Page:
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The commitment worth making

From the January 1991 issue of The Christian Science Journal

There is a marvelous book for children by Dr. Seuss called Horton Hears a Who! See Horton Hears a Who! (New York: Random House, Inc., 1954) . In it, an elephant named Horton discovers an entire microscopic civilization of people called "Whos." They are living on a speck of dust when they call out for help to avoid falling into a pool of water. Horton responds by putting the dust speck on a clover. The story is about Horton's attempts to preserve this clover, and the civilization, from being stepped on or otherwise destroyed. Since the Whos' world cannot be seen with the eye, only Horton knows they are there; to everyone else, it is just a clover.

The story tells of compassion, loyalty, self-sacrifice, and Horton's unwavering commitment to saving the Whos. All of these qualities come from the knowledge Horton has that the Whos are there. They exist. He knows it, and cannot unknow it. This knowledge shapes his actions from the moment of discovery. It causes him no end of problems with those who don't know or don't care that the Whos exist. But in the end Horton and the Whos are successful. Horton's commitment pays off.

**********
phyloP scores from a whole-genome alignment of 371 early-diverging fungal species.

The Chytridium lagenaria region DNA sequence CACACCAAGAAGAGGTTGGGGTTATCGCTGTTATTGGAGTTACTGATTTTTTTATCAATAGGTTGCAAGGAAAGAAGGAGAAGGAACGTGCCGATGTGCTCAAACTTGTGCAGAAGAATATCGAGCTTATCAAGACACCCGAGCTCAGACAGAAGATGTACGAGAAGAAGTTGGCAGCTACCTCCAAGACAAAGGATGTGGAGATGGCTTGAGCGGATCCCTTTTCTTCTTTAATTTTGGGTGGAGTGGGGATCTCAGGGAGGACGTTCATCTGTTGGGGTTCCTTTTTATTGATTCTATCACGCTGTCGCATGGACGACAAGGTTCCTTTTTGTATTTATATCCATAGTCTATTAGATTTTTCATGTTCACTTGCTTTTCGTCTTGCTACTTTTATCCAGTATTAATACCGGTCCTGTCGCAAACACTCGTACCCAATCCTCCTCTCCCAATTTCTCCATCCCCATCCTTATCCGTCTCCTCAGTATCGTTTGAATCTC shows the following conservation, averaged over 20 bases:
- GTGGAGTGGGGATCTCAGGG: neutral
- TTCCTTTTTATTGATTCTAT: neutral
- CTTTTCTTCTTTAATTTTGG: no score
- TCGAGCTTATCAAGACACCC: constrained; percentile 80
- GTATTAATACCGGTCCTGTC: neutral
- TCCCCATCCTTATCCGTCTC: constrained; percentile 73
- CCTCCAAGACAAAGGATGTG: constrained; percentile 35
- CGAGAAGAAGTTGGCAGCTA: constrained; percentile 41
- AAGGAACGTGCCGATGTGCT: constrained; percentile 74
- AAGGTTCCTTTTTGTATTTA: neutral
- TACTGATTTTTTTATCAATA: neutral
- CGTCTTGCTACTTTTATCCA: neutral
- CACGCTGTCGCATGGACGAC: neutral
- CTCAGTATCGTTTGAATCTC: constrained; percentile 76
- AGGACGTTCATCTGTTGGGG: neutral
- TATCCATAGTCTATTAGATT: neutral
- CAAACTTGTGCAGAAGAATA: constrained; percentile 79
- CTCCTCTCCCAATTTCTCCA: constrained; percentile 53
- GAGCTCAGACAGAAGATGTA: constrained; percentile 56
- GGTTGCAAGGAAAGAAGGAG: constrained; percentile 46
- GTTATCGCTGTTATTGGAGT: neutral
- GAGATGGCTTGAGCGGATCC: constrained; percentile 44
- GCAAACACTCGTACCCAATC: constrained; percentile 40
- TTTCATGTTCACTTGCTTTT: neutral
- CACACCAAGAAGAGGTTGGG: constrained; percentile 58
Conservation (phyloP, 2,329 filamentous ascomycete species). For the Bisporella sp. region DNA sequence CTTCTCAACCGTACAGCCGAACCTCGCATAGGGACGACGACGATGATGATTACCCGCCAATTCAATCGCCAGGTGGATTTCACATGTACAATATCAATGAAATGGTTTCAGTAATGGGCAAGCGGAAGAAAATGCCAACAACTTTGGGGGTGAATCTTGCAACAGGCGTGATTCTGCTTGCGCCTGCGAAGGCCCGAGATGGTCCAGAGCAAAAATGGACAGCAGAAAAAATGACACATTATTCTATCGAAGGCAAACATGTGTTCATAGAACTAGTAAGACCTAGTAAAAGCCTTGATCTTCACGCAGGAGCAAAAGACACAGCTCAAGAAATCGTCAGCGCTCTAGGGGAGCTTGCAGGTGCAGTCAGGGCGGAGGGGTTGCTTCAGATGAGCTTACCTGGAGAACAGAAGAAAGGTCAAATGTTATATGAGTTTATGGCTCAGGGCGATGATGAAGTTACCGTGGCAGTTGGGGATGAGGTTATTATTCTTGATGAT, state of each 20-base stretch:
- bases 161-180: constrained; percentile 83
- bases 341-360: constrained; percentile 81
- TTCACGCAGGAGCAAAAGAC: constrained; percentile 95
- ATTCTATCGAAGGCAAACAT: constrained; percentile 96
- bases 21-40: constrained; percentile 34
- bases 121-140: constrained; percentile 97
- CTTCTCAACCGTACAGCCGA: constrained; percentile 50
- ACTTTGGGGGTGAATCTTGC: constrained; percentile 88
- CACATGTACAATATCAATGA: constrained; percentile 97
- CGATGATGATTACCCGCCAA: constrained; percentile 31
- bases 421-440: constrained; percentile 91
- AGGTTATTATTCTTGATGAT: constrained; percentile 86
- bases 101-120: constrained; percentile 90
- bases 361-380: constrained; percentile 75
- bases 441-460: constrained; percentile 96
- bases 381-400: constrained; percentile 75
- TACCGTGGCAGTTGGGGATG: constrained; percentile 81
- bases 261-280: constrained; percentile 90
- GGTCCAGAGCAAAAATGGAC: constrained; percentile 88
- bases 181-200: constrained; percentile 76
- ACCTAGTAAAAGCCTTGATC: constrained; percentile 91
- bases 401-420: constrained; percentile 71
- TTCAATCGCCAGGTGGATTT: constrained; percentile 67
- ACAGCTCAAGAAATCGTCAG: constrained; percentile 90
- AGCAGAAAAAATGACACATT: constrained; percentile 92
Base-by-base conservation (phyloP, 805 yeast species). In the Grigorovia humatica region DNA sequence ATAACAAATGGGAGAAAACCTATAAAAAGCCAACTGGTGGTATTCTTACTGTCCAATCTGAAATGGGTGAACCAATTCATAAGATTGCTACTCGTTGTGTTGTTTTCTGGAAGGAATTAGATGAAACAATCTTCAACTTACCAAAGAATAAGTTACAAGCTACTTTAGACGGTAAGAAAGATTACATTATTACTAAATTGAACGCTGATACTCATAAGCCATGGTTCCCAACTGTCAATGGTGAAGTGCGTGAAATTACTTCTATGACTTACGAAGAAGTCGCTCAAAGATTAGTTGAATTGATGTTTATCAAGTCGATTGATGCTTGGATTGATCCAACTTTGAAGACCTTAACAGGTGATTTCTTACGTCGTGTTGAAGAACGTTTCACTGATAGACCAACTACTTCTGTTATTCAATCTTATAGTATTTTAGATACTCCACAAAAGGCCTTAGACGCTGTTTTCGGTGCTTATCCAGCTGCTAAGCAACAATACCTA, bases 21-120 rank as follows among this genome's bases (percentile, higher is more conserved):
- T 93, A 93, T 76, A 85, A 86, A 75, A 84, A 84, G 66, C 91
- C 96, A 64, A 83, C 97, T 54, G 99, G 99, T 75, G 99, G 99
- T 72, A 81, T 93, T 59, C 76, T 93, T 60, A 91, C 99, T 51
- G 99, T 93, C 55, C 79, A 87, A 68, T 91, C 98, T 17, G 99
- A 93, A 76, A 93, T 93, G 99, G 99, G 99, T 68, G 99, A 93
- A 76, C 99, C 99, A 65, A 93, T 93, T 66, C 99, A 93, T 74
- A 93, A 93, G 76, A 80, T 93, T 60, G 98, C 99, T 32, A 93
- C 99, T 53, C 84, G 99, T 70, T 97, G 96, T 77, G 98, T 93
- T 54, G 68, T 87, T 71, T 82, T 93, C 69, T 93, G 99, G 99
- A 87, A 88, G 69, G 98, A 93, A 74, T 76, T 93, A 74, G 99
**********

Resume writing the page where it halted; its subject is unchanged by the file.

We hear a lot about commitment—or the lack of it—today. We are usually referring to commitment to other people or to careers. A lack of commitment suggests that anticipated rewards may not always be proportional to the effort required in an activity. So is there a commitment worth making? One so compelling that we simply must make it?

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